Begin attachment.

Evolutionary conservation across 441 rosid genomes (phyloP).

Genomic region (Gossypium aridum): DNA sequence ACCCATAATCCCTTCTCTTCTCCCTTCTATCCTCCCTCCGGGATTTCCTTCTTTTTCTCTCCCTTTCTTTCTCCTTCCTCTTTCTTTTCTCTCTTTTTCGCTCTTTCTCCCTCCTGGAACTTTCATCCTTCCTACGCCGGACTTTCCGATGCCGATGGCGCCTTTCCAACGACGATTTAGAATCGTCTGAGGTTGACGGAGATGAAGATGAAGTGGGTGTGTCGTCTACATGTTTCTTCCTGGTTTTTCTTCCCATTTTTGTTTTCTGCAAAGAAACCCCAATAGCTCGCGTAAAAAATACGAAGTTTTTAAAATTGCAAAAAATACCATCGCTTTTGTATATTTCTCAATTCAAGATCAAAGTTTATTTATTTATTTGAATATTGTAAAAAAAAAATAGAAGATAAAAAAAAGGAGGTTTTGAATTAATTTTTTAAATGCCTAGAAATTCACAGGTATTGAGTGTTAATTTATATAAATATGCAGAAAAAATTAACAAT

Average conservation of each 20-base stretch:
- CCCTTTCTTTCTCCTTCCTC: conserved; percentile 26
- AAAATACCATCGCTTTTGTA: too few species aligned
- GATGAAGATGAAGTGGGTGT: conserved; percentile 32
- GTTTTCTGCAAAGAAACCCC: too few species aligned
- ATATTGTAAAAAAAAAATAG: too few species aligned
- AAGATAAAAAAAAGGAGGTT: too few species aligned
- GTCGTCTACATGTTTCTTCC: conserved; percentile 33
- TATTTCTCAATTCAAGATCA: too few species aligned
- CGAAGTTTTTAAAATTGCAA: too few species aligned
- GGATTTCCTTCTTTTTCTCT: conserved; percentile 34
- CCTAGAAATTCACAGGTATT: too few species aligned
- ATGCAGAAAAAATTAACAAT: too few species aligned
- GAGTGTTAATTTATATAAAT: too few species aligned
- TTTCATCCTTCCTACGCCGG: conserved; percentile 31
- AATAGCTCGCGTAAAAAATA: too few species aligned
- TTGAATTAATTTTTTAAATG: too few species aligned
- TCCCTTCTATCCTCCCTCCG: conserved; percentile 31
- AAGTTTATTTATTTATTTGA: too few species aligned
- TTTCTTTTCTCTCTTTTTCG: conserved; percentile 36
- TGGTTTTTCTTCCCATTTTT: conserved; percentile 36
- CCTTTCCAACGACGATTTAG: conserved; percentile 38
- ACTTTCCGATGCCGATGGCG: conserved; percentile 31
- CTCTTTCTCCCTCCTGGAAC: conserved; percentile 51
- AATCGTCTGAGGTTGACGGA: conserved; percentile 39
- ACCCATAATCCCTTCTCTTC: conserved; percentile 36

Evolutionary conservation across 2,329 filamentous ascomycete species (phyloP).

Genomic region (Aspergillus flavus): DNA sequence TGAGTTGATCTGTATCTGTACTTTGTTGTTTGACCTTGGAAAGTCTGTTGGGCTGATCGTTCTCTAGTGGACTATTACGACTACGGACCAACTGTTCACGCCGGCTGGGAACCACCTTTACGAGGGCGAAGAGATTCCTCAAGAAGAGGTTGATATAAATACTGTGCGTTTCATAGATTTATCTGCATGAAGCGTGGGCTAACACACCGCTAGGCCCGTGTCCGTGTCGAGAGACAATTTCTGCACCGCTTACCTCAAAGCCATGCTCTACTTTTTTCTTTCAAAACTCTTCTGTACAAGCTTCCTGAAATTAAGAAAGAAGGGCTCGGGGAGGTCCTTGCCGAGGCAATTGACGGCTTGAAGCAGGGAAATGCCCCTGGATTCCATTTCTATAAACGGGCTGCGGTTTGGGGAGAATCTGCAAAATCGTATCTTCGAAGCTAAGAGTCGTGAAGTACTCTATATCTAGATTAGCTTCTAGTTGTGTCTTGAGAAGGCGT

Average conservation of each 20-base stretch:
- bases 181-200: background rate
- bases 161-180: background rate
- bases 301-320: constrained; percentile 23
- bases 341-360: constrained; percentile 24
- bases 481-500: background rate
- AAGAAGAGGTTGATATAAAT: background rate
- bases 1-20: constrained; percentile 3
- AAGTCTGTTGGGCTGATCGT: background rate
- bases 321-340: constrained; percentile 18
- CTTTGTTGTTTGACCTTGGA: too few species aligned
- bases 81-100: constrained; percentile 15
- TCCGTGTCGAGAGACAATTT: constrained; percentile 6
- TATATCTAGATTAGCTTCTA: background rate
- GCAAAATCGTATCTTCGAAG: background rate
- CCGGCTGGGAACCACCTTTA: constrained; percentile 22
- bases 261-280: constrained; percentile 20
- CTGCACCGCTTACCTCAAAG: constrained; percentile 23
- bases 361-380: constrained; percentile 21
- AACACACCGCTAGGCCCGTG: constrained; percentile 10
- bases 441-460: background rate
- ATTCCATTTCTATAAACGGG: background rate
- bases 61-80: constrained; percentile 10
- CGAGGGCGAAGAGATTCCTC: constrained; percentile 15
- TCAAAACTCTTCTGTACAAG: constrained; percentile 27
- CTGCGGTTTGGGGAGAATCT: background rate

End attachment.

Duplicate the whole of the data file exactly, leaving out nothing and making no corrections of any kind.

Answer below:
Evolutionary conservation across 441 rosid genomes (phyloP).

Genomic region (Gossypium aridum): DNA sequence ACCCATAATCCCTTCTCTTCTCCCTTCTATCCTCCCTCCGGGATTTCCTTCTTTTTCTCTCCCTTTCTTTCTCCTTCCTCTTTCTTTTCTCTCTTTTTCGCTCTTTCTCCCTCCTGGAACTTTCATCCTTCCTACGCCGGACTTTCCGATGCCGATGGCGCCTTTCCAACGACGATTTAGAATCGTCTGAGGTTGACGGAGATGAAGATGAAGTGGGTGTGTCGTCTACATGTTTCTTCCTGGTTTTTCTTCCCATTTTTGTTTTCTGCAAAGAAACCCCAATAGCTCGCGTAAAAAATACGAAGTTTTTAAAATTGCAAAAAATACCATCGCTTTTGTATATTTCTCAATTCAAGATCAAAGTTTATTTATTTATTTGAATATTGTAAAAAAAAAATAGAAGATAAAAAAAAGGAGGTTTTGAATTAATTTTTTAAATGCCTAGAAATTCACAGGTATTGAGTGTTAATTTATATAAATATGCAGAAAAAATTAACAAT

Average conservation of each 20-base stretch:
- CCCTTTCTTTCTCCTTCCTC: conserved; percentile 26
- AAAATACCATCGCTTTTGTA: too few species aligned
- GATGAAGATGAAGTGGGTGT: conserved; percentile 32
- GTTTTCTGCAAAGAAACCCC: too few species aligned
- ATATTGTAAAAAAAAAATAG: too few species aligned
- AAGATAAAAAAAAGGAGGTT: too few species aligned
- GTCGTCTACATGTTTCTTCC: conserved; percentile 33
- TATTTCTCAATTCAAGATCA: too few species aligned
- CGAAGTTTTTAAAATTGCAA: too few species aligned
- GGATTTCCTTCTTTTTCTCT: conserved; percentile 34
- CCTAGAAATTCACAGGTATT: too few species aligned
- ATGCAGAAAAAATTAACAAT: too few species aligned
- GAGTGTTAATTTATATAAAT: too few species aligned
- TTTCATCCTTCCTACGCCGG: conserved; percentile 31
- AATAGCTCGCGTAAAAAATA: too few species aligned
- TTGAATTAATTTTTTAAATG: too few species aligned
- TCCCTTCTATCCTCCCTCCG: conserved; percentile 31
- AAGTTTATTTATTTATTTGA: too few species aligned
- TTTCTTTTCTCTCTTTTTCG: conserved; percentile 36
- TGGTTTTTCTTCCCATTTTT: conserved; percentile 36
- CCTTTCCAACGACGATTTAG: conserved; percentile 38
- ACTTTCCGATGCCGATGGCG: conserved; percentile 31
- CTCTTTCTCCCTCCTGGAAC: conserved; percentile 51
- AATCGTCTGAGGTTGACGGA: conserved; percentile 39
- ACCCATAATCCCTTCTCTTC: conserved; percentile 36

Evolutionary conservation across 2,329 filamentous ascomycete species (phyloP).

Genomic region (Aspergillus flavus): DNA sequence TGAGTTGATCTGTATCTGTACTTTGTTGTTTGACCTTGGAAAGTCTGTTGGGCTGATCGTTCTCTAGTGGACTATTACGACTACGGACCAACTGTTCACGCCGGCTGGGAACCACCTTTACGAGGGCGAAGAGATTCCTCAAGAAGAGGTTGATATAAATACTGTGCGTTTCATAGATTTATCTGCATGAAGCGTGGGCTAACACACCGCTAGGCCCGTGTCCGTGTCGAGAGACAATTTCTGCACCGCTTACCTCAAAGCCATGCTCTACTTTTTTCTTTCAAAACTCTTCTGTACAAGCTTCCTGAAATTAAGAAAGAAGGGCTCGGGGAGGTCCTTGCCGAGGCAATTGACGGCTTGAAGCAGGGAAATGCCCCTGGATTCCATTTCTATAAACGGGCTGCGGTTTGGGGAGAATCTGCAAAATCGTATCTTCGAAGCTAAGAGTCGTGAAGTACTCTATATCTAGATTAGCTTCTAGTTGTGTCTTGAGAAGGCGT

Average conservation of each 20-base stretch:
- bases 181-200: background rate
- bases 161-180: background rate
- bases 301-320: constrained; percentile 23
- bases 341-360: constrained; percentile 24
- bases 481-500: background rate
- AAGAAGAGGTTGATATAAAT: background rate
- bases 1-20: constrained; percentile 3
- AAGTCTGTTGGGCTGATCGT: background rate
- bases 321-340: constrained; percentile 18
- CTTTGTTGTTTGACCTTGGA: too few species aligned
- bases 81-100: constrained; percentile 15
- TCCGTGTCGAGAGACAATTT: constrained; percentile 6
- TATATCTAGATTAGCTTCTA: background rate
- GCAAAATCGTATCTTCGAAG: background rate
- CCGGCTGGGAACCACCTTTA: constrained; percentile 22
- bases 261-280: constrained; percentile 20
- CTGCACCGCTTACCTCAAAG: constrained; percentile 23
- bases 361-380: constrained; percentile 21
- AACACACCGCTAGGCCCGTG: constrained; percentile 10
- bases 441-460: background rate
- ATTCCATTTCTATAAACGGG: background rate
- bases 61-80: constrained; percentile 10
- CGAGGGCGAAGAGATTCCTC: constrained; percentile 15
- TCAAAACTCTTCTGTACAAG: constrained; percentile 27
- CTGCGGTTTGGGGAGAATCT: background rate